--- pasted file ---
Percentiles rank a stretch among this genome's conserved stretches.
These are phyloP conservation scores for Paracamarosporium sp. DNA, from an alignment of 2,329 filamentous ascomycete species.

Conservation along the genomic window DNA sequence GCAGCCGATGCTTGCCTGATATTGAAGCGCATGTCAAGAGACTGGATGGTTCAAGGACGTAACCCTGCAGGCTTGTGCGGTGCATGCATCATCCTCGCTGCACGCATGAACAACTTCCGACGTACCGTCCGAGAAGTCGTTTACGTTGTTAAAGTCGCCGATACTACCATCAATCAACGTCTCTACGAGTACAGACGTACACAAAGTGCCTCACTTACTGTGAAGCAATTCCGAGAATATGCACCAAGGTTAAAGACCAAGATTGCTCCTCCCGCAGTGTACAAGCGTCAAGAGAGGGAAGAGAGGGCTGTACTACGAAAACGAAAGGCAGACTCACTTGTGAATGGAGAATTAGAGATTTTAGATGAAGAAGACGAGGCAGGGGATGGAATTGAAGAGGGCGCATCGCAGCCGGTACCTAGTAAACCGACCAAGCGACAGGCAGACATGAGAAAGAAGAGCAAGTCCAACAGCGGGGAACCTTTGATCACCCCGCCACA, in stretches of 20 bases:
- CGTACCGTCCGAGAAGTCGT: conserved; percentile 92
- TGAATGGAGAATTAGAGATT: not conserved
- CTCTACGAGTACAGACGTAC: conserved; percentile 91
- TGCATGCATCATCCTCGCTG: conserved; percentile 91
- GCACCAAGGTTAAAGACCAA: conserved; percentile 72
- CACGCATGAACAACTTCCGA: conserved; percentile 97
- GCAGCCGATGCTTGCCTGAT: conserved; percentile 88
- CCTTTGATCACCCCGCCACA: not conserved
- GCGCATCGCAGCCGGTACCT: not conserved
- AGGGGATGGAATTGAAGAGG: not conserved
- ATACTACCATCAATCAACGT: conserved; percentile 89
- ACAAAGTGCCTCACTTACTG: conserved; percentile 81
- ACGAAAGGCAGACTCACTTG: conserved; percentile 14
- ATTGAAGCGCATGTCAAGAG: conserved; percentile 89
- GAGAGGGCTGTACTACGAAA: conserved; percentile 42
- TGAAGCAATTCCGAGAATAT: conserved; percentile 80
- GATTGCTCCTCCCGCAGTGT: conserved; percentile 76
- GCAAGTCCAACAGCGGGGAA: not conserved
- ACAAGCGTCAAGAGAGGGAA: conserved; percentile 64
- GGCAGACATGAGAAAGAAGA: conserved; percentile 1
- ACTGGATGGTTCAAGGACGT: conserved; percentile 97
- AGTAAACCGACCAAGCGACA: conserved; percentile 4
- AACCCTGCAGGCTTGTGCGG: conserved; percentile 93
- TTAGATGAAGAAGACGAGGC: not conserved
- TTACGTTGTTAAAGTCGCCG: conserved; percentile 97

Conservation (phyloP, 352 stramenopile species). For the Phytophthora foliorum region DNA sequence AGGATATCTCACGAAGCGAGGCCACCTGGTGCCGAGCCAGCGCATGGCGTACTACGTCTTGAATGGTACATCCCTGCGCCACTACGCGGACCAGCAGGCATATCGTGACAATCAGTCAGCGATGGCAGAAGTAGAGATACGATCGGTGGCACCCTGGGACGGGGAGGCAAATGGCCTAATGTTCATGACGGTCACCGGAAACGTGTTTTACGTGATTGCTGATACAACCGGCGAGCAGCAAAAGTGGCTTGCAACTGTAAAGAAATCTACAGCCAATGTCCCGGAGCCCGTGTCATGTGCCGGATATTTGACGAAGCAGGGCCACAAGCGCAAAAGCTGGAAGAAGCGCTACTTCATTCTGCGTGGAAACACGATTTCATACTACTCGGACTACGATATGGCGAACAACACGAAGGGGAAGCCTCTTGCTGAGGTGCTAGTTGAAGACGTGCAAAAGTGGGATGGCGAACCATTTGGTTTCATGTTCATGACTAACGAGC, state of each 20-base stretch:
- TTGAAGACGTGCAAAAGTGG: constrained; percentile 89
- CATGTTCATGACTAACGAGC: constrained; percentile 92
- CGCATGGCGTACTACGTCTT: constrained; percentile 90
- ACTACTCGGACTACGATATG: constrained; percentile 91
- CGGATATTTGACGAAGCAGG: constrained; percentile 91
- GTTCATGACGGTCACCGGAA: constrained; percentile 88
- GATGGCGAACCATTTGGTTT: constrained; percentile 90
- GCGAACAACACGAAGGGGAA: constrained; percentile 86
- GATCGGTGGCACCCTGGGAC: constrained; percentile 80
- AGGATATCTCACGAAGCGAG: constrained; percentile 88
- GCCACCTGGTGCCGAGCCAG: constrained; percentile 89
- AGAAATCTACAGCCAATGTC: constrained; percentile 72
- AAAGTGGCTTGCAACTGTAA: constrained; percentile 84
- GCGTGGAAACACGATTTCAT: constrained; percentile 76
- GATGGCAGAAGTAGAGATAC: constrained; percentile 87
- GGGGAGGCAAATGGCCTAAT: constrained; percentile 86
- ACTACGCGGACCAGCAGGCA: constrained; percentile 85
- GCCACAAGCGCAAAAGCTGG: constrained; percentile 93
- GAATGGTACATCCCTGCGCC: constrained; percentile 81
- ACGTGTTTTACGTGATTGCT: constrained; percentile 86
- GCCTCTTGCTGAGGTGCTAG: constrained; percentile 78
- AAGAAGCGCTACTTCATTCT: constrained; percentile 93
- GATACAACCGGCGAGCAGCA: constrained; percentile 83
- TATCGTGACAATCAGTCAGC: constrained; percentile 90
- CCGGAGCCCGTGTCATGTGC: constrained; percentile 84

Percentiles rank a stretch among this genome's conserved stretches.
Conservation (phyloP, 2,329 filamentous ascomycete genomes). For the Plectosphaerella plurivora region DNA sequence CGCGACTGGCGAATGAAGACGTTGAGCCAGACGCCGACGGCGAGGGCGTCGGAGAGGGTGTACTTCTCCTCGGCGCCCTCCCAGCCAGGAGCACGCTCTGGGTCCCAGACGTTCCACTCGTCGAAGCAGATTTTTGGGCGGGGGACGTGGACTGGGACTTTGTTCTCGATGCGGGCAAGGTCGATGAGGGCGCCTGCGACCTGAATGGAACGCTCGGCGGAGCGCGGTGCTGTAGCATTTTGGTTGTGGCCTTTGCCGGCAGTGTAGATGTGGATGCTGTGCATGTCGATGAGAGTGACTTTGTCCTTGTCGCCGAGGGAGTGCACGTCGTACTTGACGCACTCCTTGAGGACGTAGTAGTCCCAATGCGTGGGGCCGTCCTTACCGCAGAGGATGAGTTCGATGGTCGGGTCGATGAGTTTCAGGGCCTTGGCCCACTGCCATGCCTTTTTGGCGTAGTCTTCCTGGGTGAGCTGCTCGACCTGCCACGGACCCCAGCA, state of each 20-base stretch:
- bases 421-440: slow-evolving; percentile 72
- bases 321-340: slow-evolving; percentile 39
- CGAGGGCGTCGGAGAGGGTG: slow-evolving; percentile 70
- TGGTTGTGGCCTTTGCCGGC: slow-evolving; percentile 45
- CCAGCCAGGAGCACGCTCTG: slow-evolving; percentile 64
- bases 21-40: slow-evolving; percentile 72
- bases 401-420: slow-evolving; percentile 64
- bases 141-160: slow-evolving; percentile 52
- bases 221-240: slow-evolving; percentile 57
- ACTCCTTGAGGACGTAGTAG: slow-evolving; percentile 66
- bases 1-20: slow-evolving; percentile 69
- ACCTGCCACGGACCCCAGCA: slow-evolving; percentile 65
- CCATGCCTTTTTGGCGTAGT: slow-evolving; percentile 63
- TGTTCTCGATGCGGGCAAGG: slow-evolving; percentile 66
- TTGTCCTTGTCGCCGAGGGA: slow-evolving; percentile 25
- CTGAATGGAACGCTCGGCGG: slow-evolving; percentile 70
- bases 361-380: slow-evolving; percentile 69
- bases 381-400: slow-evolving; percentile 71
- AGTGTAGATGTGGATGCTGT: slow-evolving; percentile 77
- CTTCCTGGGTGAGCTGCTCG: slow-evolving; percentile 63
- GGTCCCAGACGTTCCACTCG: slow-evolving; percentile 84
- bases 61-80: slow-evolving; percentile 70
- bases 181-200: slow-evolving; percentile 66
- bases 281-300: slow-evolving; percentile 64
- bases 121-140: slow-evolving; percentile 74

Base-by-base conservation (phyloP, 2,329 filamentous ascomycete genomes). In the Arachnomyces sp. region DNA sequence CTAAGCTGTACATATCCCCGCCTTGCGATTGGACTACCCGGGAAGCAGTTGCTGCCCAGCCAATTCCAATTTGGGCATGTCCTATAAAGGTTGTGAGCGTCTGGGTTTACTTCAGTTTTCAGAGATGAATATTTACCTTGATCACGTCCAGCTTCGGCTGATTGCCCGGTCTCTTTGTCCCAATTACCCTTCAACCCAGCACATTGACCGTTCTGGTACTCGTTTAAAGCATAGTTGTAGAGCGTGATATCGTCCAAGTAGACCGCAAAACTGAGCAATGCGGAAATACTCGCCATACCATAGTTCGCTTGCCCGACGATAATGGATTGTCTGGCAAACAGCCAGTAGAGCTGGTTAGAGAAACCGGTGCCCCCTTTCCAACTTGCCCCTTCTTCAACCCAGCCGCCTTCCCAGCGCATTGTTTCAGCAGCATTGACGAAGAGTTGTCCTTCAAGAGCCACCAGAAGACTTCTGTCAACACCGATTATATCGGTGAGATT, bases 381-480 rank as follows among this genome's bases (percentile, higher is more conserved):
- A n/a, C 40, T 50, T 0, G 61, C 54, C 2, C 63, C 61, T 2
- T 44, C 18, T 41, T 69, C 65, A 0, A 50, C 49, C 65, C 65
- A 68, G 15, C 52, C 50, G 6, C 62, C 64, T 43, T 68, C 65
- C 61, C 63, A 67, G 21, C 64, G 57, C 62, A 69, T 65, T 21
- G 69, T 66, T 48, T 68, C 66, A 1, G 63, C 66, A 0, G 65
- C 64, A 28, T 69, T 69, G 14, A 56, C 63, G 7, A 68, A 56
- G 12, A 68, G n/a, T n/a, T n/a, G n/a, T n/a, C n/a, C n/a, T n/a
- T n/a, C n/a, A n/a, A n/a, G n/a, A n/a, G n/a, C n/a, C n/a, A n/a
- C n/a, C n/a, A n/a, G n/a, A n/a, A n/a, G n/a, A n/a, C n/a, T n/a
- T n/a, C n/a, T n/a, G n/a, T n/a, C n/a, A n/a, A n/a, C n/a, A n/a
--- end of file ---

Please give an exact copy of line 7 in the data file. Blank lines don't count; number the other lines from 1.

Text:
- TGCATGCATCATCCTCGCTG: conserved; percentile 91